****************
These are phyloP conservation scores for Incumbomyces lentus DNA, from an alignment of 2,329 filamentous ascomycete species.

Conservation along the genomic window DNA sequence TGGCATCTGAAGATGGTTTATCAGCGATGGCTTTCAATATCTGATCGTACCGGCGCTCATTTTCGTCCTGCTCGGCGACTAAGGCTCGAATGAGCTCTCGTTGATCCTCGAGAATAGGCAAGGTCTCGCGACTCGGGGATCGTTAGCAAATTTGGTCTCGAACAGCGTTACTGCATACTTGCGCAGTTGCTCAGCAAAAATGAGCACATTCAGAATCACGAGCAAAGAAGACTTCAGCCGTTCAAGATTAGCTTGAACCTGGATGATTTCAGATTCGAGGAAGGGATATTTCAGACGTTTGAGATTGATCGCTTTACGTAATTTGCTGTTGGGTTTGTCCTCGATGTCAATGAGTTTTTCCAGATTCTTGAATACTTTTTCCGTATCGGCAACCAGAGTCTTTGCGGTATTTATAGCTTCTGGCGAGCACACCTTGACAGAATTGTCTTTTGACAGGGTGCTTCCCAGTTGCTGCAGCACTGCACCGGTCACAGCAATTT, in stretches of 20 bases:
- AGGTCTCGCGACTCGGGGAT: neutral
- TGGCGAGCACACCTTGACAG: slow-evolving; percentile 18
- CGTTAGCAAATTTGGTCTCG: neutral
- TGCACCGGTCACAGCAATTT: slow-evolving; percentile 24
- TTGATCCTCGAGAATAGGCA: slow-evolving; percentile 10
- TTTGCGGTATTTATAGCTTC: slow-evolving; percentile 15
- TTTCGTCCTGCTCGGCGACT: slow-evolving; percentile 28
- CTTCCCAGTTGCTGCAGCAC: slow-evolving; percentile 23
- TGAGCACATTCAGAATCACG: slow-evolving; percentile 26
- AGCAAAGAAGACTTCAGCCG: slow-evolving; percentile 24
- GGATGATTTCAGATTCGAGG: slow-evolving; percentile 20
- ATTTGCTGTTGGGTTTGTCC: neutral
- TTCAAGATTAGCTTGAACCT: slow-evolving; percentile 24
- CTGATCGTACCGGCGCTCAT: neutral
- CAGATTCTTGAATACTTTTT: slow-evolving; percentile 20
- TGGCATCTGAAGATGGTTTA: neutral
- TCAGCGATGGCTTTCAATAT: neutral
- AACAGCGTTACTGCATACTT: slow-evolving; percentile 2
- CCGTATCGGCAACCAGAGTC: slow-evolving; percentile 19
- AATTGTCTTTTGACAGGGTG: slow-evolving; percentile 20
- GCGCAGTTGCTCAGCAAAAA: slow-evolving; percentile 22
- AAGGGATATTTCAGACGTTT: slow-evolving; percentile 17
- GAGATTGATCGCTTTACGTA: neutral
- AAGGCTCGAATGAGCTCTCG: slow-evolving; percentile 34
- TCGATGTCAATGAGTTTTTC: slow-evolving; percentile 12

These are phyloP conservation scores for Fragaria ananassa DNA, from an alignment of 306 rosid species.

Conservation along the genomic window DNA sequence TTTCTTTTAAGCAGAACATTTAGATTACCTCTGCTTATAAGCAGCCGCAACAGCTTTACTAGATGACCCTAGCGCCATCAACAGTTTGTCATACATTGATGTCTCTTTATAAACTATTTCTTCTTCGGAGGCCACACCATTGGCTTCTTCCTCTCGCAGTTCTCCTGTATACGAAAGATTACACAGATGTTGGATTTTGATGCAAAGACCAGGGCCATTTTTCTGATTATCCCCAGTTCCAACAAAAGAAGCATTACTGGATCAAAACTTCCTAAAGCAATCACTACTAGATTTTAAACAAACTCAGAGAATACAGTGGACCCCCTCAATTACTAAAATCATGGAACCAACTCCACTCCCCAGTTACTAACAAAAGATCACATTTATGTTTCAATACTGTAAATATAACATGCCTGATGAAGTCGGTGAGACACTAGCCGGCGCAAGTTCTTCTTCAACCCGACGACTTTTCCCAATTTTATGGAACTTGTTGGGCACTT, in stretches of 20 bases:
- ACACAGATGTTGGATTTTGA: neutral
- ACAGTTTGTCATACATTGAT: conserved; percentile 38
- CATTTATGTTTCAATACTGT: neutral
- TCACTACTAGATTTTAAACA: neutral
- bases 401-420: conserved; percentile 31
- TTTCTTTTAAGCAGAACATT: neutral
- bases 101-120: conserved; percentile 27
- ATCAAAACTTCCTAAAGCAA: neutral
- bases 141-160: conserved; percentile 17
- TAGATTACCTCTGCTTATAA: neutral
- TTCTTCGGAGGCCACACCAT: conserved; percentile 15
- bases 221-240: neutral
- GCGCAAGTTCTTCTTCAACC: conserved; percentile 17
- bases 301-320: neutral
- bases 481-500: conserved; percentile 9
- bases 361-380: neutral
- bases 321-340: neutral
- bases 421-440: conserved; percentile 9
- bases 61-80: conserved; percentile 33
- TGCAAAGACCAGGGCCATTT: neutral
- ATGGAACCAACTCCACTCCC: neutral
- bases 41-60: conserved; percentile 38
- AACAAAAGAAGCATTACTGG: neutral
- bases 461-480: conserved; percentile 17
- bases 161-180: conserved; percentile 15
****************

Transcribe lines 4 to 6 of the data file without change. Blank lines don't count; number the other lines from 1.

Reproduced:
- TGGCGAGCACACCTTGACAG: slow-evolving; percentile 18
- CGTTAGCAAATTTGGTCTCG: neutral
- TGCACCGGTCACAGCAATTT: slow-evolving; percentile 24